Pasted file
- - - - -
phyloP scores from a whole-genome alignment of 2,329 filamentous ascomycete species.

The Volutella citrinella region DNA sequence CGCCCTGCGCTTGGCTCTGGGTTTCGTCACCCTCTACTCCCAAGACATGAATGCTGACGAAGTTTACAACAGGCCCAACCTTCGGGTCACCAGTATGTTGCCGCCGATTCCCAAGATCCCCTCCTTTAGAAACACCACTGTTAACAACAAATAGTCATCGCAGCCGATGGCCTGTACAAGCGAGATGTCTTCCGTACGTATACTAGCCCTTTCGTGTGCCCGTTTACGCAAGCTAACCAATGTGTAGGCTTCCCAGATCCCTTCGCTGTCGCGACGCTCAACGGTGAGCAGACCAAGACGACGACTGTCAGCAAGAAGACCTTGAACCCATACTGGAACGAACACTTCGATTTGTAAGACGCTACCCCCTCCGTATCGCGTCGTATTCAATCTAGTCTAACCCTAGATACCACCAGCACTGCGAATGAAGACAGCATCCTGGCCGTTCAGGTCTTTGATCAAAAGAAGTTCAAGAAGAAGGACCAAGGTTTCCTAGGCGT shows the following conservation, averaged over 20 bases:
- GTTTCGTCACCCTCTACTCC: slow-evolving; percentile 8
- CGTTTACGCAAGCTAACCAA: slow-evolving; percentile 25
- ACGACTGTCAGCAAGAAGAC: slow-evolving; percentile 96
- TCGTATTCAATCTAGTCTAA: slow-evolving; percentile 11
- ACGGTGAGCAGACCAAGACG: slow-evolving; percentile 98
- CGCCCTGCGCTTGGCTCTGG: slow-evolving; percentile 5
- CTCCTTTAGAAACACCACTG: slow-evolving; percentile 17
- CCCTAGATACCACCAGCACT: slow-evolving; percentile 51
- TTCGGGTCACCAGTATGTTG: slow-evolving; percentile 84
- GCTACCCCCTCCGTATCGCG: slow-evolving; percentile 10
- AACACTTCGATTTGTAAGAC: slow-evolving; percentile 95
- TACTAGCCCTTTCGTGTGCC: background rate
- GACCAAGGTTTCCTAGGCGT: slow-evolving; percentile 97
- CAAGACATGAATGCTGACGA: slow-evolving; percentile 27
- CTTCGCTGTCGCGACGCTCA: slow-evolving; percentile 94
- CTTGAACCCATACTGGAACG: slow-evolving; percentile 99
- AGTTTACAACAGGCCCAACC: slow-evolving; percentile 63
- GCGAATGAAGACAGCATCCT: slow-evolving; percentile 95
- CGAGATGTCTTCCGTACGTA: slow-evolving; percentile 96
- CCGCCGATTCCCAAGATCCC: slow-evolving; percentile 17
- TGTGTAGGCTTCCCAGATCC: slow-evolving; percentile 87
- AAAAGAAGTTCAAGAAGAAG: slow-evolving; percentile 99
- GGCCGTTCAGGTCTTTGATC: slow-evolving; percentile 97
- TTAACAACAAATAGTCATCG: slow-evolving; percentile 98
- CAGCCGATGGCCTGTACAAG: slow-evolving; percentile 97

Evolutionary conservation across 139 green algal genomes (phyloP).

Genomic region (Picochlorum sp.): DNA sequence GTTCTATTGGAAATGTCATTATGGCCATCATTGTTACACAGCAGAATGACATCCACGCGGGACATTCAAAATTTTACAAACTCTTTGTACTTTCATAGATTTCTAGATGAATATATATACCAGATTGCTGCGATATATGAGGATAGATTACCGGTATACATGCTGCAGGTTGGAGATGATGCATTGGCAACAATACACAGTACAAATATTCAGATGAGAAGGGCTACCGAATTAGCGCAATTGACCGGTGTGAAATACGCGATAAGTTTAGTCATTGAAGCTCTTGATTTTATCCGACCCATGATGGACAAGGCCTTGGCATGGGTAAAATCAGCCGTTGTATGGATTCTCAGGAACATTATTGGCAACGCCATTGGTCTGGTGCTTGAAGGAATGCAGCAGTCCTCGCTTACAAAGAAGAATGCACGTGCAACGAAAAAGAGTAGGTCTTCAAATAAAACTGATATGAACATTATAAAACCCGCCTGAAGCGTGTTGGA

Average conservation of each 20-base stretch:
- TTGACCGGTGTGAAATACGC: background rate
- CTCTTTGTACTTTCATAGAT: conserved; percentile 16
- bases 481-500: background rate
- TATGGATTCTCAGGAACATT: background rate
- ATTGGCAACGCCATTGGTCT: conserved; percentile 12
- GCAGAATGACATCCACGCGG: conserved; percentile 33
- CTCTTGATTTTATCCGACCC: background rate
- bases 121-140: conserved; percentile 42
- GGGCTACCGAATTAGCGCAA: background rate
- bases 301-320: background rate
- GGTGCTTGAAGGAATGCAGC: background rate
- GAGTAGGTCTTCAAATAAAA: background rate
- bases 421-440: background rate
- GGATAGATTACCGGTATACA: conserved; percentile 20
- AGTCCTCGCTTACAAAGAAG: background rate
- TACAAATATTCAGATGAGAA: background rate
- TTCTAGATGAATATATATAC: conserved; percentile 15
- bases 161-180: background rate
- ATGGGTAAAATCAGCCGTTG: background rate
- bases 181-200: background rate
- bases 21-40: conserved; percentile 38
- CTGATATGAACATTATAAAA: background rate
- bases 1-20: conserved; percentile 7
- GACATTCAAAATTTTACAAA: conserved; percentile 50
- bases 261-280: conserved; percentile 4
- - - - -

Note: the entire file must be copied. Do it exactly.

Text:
phyloP scores from a whole-genome alignment of 2,329 filamentous ascomycete species.

The Volutella citrinella region DNA sequence CGCCCTGCGCTTGGCTCTGGGTTTCGTCACCCTCTACTCCCAAGACATGAATGCTGACGAAGTTTACAACAGGCCCAACCTTCGGGTCACCAGTATGTTGCCGCCGATTCCCAAGATCCCCTCCTTTAGAAACACCACTGTTAACAACAAATAGTCATCGCAGCCGATGGCCTGTACAAGCGAGATGTCTTCCGTACGTATACTAGCCCTTTCGTGTGCCCGTTTACGCAAGCTAACCAATGTGTAGGCTTCCCAGATCCCTTCGCTGTCGCGACGCTCAACGGTGAGCAGACCAAGACGACGACTGTCAGCAAGAAGACCTTGAACCCATACTGGAACGAACACTTCGATTTGTAAGACGCTACCCCCTCCGTATCGCGTCGTATTCAATCTAGTCTAACCCTAGATACCACCAGCACTGCGAATGAAGACAGCATCCTGGCCGTTCAGGTCTTTGATCAAAAGAAGTTCAAGAAGAAGGACCAAGGTTTCCTAGGCGT shows the following conservation, averaged over 20 bases:
- GTTTCGTCACCCTCTACTCC: slow-evolving; percentile 8
- CGTTTACGCAAGCTAACCAA: slow-evolving; percentile 25
- ACGACTGTCAGCAAGAAGAC: slow-evolving; percentile 96
- TCGTATTCAATCTAGTCTAA: slow-evolving; percentile 11
- ACGGTGAGCAGACCAAGACG: slow-evolving; percentile 98
- CGCCCTGCGCTTGGCTCTGG: slow-evolving; percentile 5
- CTCCTTTAGAAACACCACTG: slow-evolving; percentile 17
- CCCTAGATACCACCAGCACT: slow-evolving; percentile 51
- TTCGGGTCACCAGTATGTTG: slow-evolving; percentile 84
- GCTACCCCCTCCGTATCGCG: slow-evolving; percentile 10
- AACACTTCGATTTGTAAGAC: slow-evolving; percentile 95
- TACTAGCCCTTTCGTGTGCC: background rate
- GACCAAGGTTTCCTAGGCGT: slow-evolving; percentile 97
- CAAGACATGAATGCTGACGA: slow-evolving; percentile 27
- CTTCGCTGTCGCGACGCTCA: slow-evolving; percentile 94
- CTTGAACCCATACTGGAACG: slow-evolving; percentile 99
- AGTTTACAACAGGCCCAACC: slow-evolving; percentile 63
- GCGAATGAAGACAGCATCCT: slow-evolving; percentile 95
- CGAGATGTCTTCCGTACGTA: slow-evolving; percentile 96
- CCGCCGATTCCCAAGATCCC: slow-evolving; percentile 17
- TGTGTAGGCTTCCCAGATCC: slow-evolving; percentile 87
- AAAAGAAGTTCAAGAAGAAG: slow-evolving; percentile 99
- GGCCGTTCAGGTCTTTGATC: slow-evolving; percentile 97
- TTAACAACAAATAGTCATCG: slow-evolving; percentile 98
- CAGCCGATGGCCTGTACAAG: slow-evolving; percentile 97

Evolutionary conservation across 139 green algal genomes (phyloP).

Genomic region (Picochlorum sp.): DNA sequence GTTCTATTGGAAATGTCATTATGGCCATCATTGTTACACAGCAGAATGACATCCACGCGGGACATTCAAAATTTTACAAACTCTTTGTACTTTCATAGATTTCTAGATGAATATATATACCAGATTGCTGCGATATATGAGGATAGATTACCGGTATACATGCTGCAGGTTGGAGATGATGCATTGGCAACAATACACAGTACAAATATTCAGATGAGAAGGGCTACCGAATTAGCGCAATTGACCGGTGTGAAATACGCGATAAGTTTAGTCATTGAAGCTCTTGATTTTATCCGACCCATGATGGACAAGGCCTTGGCATGGGTAAAATCAGCCGTTGTATGGATTCTCAGGAACATTATTGGCAACGCCATTGGTCTGGTGCTTGAAGGAATGCAGCAGTCCTCGCTTACAAAGAAGAATGCACGTGCAACGAAAAAGAGTAGGTCTTCAAATAAAACTGATATGAACATTATAAAACCCGCCTGAAGCGTGTTGGA

Average conservation of each 20-base stretch:
- TTGACCGGTGTGAAATACGC: background rate
- CTCTTTGTACTTTCATAGAT: conserved; percentile 16
- bases 481-500: background rate
- TATGGATTCTCAGGAACATT: background rate
- ATTGGCAACGCCATTGGTCT: conserved; percentile 12
- GCAGAATGACATCCACGCGG: conserved; percentile 33
- CTCTTGATTTTATCCGACCC: background rate
- bases 121-140: conserved; percentile 42
- GGGCTACCGAATTAGCGCAA: background rate
- bases 301-320: background rate
- GGTGCTTGAAGGAATGCAGC: background rate
- GAGTAGGTCTTCAAATAAAA: background rate
- bases 421-440: background rate
- GGATAGATTACCGGTATACA: conserved; percentile 20
- AGTCCTCGCTTACAAAGAAG: background rate
- TACAAATATTCAGATGAGAA: background rate
- TTCTAGATGAATATATATAC: conserved; percentile 15
- bases 161-180: background rate
- ATGGGTAAAATCAGCCGTTG: background rate
- bases 181-200: background rate
- bases 21-40: conserved; percentile 38
- CTGATATGAACATTATAAAA: background rate
- bases 1-20: conserved; percentile 7
- GACATTCAAAATTTTACAAA: conserved; percentile 50
- bases 261-280: conserved; percentile 4